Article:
Fernando told me that the main role in De-Bug is to just speak for others that have no voice. Much like any other big city, some people suffer in the name of expansion or modernization. De-Bug’s “voice” seeks to bring awareness and protection to undocumented immigrants, African-Americans and Hispanic-American who feel threatened by the police, and mainly the minorities in the community and other parts of the city.

I asked him what he thought the term “cultural identity” meant to him. He opened up on his experiences at Lincoln, including the MEChA club and his identity as a Mexican-American student. Fernando has an experience that resonates with many people here, including myself. While in high school, he said that he felt “too white for the Mexican kids and too Mexican for the white kids.”

My perspective as a student of color at Lincoln has led me to believe that there are kids who feel uncertain about their racial identity. For some, it may seem that, since we don’t always represent our heritage, it may seem inappropriate to say you associate yourself with that same heritage. When I was younger, I was hesitant to label myself “Mexican” because I wasn’t born in Mexico and I never did any Mexican traditions, so for the longest time I felt it wasn’t okay to do so. After talking with Fernando, many things have come from it. Not only have I answered some questions about myself, but now there is more exposure for an organization with a wholesome message for the community: help those who need it.

After talking to De-Bug, I came back to Lincoln and talked to Mr. Oscar Guzman, an Assistant Principal at Lincoln, about cultural classes and how they can be developed. I asked him how classes can be made at the school. The three ways are for the administration to determine it to be a great need to the curriculum, for teachers to ask for specific classes they’d like to teach, and (a lesser sought option) student input and determination for a new class.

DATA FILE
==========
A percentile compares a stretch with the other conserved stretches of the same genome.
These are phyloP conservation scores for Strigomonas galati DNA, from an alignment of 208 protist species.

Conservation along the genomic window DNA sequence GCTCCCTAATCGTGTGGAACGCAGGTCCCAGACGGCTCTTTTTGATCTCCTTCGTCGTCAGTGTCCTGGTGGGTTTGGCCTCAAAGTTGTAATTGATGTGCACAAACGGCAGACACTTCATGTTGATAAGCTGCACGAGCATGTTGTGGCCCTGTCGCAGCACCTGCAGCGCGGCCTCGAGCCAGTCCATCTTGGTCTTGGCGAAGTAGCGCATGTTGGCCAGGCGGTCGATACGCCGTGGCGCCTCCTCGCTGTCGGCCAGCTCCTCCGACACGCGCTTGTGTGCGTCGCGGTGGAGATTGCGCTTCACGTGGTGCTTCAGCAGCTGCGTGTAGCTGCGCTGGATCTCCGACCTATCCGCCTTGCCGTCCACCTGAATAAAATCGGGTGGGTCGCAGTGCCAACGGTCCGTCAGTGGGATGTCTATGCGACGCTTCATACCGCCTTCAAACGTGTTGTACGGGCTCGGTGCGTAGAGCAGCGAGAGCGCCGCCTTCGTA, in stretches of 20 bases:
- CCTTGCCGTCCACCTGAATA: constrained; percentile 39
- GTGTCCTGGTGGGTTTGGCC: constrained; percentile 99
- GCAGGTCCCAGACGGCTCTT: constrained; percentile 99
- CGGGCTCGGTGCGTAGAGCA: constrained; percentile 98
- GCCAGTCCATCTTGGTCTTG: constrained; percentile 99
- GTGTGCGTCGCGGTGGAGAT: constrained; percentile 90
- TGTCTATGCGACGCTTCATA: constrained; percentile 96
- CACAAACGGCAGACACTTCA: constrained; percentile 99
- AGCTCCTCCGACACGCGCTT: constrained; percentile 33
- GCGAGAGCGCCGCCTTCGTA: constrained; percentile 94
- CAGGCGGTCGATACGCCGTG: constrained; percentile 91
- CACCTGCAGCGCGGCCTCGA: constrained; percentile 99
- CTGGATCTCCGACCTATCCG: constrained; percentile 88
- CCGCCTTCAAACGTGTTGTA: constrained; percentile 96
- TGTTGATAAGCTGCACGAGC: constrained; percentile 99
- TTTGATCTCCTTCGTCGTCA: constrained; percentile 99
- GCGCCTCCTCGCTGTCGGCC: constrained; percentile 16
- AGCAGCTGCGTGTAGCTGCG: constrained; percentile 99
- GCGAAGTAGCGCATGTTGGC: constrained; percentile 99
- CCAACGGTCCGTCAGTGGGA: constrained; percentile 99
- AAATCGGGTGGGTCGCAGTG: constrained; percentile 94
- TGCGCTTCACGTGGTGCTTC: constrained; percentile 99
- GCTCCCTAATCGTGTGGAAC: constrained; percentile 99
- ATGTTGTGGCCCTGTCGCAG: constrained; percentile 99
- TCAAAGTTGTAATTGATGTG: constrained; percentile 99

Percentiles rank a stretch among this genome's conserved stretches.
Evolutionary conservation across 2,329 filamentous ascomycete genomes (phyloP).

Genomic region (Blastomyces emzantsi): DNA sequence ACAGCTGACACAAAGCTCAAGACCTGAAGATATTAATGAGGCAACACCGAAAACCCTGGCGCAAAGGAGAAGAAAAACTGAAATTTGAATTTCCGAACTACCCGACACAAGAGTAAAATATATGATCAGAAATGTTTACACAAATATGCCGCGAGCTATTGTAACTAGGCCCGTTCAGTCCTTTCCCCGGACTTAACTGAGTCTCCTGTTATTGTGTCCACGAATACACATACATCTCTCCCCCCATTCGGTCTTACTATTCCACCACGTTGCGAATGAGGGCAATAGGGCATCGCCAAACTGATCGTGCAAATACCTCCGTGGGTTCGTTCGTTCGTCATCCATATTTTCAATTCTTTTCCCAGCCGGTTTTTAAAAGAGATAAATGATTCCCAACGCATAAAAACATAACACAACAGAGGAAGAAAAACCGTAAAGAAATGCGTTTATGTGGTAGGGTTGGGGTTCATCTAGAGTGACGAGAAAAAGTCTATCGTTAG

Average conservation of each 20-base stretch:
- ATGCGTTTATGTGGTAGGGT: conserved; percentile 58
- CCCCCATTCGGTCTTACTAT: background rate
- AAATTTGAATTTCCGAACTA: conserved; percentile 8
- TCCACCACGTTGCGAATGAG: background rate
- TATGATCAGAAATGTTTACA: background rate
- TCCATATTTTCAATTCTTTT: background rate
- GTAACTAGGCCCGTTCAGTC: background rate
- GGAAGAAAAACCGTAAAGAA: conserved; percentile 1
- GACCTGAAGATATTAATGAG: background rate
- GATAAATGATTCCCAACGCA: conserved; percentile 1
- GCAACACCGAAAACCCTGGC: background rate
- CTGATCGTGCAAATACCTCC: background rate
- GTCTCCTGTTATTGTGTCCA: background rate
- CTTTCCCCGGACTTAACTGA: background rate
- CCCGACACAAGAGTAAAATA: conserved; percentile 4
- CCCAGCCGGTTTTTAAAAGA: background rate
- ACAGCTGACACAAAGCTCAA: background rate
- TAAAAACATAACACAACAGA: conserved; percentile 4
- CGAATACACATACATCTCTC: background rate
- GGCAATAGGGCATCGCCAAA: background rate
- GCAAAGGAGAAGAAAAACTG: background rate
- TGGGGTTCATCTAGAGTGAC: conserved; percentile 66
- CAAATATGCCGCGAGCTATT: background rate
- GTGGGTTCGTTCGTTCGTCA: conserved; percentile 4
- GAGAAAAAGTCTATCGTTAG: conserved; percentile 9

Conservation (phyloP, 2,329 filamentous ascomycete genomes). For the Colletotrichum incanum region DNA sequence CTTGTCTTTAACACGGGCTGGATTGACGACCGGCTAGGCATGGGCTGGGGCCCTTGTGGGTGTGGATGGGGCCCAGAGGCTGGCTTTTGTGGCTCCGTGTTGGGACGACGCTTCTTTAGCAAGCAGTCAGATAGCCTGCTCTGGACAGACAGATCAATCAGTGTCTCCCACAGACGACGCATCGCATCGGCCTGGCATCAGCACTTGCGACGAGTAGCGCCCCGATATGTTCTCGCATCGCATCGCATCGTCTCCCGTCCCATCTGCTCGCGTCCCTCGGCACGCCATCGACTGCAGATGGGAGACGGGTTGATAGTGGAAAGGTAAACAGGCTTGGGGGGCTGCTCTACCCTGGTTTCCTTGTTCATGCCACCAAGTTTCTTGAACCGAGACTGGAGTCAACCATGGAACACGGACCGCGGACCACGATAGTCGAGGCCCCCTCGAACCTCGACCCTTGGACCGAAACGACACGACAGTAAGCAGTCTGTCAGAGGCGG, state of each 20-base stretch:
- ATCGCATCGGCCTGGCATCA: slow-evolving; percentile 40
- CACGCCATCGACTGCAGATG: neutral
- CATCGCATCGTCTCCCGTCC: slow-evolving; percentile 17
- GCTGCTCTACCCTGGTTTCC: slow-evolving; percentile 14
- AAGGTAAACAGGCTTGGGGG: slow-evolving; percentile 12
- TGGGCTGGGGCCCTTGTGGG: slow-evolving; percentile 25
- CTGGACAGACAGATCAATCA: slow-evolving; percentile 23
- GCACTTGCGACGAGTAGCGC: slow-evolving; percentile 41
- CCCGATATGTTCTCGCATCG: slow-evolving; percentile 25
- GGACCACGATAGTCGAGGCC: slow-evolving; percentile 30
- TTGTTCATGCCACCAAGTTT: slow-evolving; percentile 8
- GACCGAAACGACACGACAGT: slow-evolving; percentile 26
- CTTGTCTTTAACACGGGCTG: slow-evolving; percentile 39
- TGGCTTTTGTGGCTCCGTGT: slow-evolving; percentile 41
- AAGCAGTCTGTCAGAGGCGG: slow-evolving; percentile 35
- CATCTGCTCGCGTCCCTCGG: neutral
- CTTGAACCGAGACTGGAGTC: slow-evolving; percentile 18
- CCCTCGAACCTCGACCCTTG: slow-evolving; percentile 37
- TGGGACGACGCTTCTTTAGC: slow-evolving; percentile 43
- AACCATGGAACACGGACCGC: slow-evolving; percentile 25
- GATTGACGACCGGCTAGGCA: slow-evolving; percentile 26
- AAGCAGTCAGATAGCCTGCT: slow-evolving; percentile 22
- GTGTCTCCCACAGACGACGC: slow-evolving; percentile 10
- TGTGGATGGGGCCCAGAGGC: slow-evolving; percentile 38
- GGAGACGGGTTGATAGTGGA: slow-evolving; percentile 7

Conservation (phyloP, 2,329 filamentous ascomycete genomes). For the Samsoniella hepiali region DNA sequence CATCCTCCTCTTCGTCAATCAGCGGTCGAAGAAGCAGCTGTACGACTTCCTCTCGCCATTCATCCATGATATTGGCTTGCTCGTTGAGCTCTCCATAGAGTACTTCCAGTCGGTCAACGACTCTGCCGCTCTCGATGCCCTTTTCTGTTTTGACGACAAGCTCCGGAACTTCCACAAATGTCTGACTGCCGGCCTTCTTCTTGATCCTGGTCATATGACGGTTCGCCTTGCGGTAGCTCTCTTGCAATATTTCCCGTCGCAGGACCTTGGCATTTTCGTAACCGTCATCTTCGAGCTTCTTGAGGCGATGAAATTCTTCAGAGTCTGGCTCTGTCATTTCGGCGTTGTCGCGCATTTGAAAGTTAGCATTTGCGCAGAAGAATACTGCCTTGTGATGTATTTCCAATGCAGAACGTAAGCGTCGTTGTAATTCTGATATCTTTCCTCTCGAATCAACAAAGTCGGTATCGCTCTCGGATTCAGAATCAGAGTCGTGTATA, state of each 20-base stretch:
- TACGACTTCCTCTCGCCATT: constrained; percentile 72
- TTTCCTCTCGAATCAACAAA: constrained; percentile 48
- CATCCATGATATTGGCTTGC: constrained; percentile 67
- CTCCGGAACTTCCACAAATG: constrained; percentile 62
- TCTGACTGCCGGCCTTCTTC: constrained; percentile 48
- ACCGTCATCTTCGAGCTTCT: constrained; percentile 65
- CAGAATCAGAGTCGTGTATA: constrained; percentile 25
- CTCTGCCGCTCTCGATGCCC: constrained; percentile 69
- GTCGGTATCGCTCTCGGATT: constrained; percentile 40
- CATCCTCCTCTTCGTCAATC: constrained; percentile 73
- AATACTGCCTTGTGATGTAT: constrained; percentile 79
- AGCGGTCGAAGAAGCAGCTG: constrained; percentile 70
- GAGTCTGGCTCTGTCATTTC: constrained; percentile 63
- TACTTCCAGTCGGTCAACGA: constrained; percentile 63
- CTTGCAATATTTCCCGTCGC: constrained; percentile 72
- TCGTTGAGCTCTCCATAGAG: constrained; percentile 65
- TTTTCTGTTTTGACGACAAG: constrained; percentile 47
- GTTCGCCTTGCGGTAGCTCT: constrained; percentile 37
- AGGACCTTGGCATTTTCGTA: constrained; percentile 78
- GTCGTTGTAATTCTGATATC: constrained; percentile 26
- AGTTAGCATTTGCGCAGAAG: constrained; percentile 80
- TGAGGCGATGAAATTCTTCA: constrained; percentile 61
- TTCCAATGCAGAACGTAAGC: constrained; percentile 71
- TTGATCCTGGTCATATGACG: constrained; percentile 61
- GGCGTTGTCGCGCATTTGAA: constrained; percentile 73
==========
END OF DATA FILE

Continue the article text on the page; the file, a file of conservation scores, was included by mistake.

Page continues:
At Lincoln, there are a few classes already that deal with Hispanic culture, those being Marachi, Folklorico & Xochitl, Mexican-American History, and Latino Literature. While it would be nice to see more culturally centered classes at Lincoln, the staffing might be an issue. In making a class, it isn’t enough to have a class idea and getting approved by the district, there needs to be a teacher willing to teach that class. Some teachers may be unwilling to teach such sensitive material or they are not aware of the power culturally based learning holds. To have a cultural class, there needs to be a combination of students willing to take that class, teachers willing to teach it, and administrators willing to okay it.

Throughout this period of research, I came to realize something. That while we, in our homes and minds, accept and are proud of our heritage, it is sometimes hard to see it in the outside world. Cultures tend to blend together to create new countries, nationalities, or even new cultural identities. So it may be hard sometimes to separate your own culture from the ones around you. Culture is a combination of things in your life. And while it may be a given, it is important to be proud of it.